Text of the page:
The Congolese artist Bodys Isek Kingelez died in 2015, but he has never been more alive. Majestic and meaningful in every way, the City Dreams exhibition, which opens on Saturday and closes on New Year’s Day 2019, is the Museum of Modern Art’s New York homage to the late Kinshasa master, who first came to prominence in 1989, with the seminal Magiciens de la terre exhibition in Paris.

The curators of that show, Jean-Hubert Martin, Mark Francis, Aline Luque, and André Magnin, had included six Kingelez sculptures in Magiciens, which, nearly 30 years later, is now seen by many art historians as having cemented the architecture of influence that many prominent non-Western artists can now be traced back to. A gift that keeps on giving, Magiciens was the radical art show that gave birth to dozens of (less radical) art shows all over the world.

When I saw that show, I was a culturally-aware teenager growing up in Paris—and trying to figure out both the ancestry and modernity in my own African identity. I remember the wondrous feeling of discovery that came with my newfound cosmopolitan curiosity. Never, in the European societies I was coming of age in, had I seen African—or Asian or Latin American—artists celebrated in this raw and unvarnished way. Never had I so related to a selection of artists I’d never heard of—but felt I’d known forever. Magiciens ended up shaping my sensibilities and aesthetics (and career choices) in more ways than I could ever imagine.

Five years after I saw Magiciens in Paris, I was living in London, as a newly married husband to a 19 year-old French-Cameroonian woman who’d followed me from Paris to London after a chance encounter we both called love at first sight. Inspired by Jean-François Bizot—the Paris-based magazine publisher whose editorial choices happened to have influenced the Magiciens curators through his alternative culture monthly Actuel—I began writing hip hop reviews and rapper profiles for Actuel, as a London-based freelance correspondent.

The next year, I became a budding editor and publisher with the launch of my own underground magazine, True, and my young wife took a job as an assistant to Magnin, one of the curators of Magiciens, who had started assembling a contemporary African art collection for Jean Pigozzi, the wealthy French collector who is known for having purchased hundreds of early pieces by contemporary African artists such as Seydou Keïta, Malick Sidibé, and Kingelez.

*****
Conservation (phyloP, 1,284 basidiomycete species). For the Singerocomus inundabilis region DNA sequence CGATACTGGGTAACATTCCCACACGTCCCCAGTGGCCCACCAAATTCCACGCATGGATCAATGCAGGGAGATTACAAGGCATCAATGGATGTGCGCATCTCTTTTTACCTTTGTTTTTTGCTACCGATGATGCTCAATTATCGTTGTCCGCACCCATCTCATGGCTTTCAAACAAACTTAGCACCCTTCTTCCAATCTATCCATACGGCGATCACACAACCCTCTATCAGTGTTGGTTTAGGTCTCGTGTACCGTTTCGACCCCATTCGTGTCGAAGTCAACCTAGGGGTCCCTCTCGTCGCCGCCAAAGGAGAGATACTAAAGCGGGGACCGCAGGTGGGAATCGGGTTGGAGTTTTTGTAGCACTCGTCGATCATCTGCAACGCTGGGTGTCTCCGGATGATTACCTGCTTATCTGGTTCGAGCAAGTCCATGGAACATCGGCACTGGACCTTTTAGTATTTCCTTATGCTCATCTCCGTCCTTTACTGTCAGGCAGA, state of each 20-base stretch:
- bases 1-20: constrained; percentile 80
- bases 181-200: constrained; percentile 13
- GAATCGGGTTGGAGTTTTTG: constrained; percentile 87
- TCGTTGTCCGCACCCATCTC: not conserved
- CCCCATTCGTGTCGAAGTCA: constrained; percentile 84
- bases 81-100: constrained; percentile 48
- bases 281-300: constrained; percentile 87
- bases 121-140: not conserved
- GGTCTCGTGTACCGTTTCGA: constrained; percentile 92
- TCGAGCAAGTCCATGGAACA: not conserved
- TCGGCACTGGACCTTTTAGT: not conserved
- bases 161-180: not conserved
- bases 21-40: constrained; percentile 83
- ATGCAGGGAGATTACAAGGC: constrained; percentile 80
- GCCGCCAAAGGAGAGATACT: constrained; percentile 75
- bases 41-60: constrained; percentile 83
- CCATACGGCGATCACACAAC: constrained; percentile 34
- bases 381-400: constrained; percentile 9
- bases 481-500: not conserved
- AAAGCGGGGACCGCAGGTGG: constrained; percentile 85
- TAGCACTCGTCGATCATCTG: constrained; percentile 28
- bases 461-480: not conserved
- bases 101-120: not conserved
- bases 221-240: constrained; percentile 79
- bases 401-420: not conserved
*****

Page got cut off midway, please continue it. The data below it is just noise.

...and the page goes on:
My wife was all about Kingelez. She couldn’t stop talking about him, his work, his process, or his personality. I used to think she had a crush on him, but when I got to spend time with his sculptures—charting his evolution since Magiciens—I understood why and how he’d been so ahead of his time. Twenty years after my (now ex) wife reintroduced me to Kingelez when she was working under Magnin, I revisited part of the Kingelez body of work at the MoMA private view, this time through the curatorial eye of exhibition organizer Sarah Suzuki.

At the private view, I’d taken a few photos before I ran into Magnin, who was interviewed for the catalog. I told Magnin how proud (and surprised) Kingelez would have been to see his name on the walls of MoMA’s third floor. Clocking those geometric sculptures from different angles and with the appropriate lighting as I snapped photos on my iPhone, I finally figured out why I’d been so drawn to Kingelez in the first place.

His so-called “extreme maquettes” (where he repurposed paper, soda cans and all kinds of found objects and materials) alluded to a utopian vision of urban African landscapes, with evocative titles like Kinshasa la Belle (Kinshasa the Beautiful) telling stories of harmony and ambition. Years before recycling became a way of life, or a moral imperative, Kingelez saw in Coca-Cola cans and discarded plastic bottles the raw material for a creative, ecological expression of what African cities could or should have become had citizens and authorities paid attention to their surroundings and dreamt bigger dreams.

An activist at heart, Kingelez once said that a visionary “is someone who dreams of what doesn’t exist yet.” Prolific and prescient until his death, he produced more than 3,000 works over a 25-year period. The two Kingelez pieces I love the most—Bel Atlas and Stars Palme Bouygues—were created in Paris in 1989, the year of Magiciens, which happens to also be the year of the bicentennial of the French revolution. Both sculptures are included in this exhibition.

Inspired by the Grande Arche de la Défense, a landmark tower facing the Arc de Triomphe all the way from the La Défense business district on the outskirts of Paris, Bel Atlas and Stars Palme Bouygues are simple, stylish and symmetrical structures made of paper, paperboard, and other various materials. I just love how, with those two pieces, Kingelez seized on the historical significance of a cultural milestone and decided, in turn, to mount a defiant reinterpretation of metropolitan aspirations.

For all his fame in the late twentieth century and early twenty first century European art world—Okwui Enwezor included him in his monumental 2002 Documenta survey—Kingelez never became truly famous back home in his native Democratic Republic of Congo. The (excellent) exhibition catalog recalls how, in 2013, two years before his death, Kingelez said to a reporter, “Here in Kinshasa, I’ve never done any exhibition. Let me tell you, no one knows who I am or what I do. Two weeks ago, I was very sick, and I was about to die in front of my wife. No one in Kinshasa would have known. Nothing on the radio or the TV or the newspapers. That’s the way it goes in the Congo.”

For a playlist inspired by Kingelez’s milieu in Kinshasa, go to or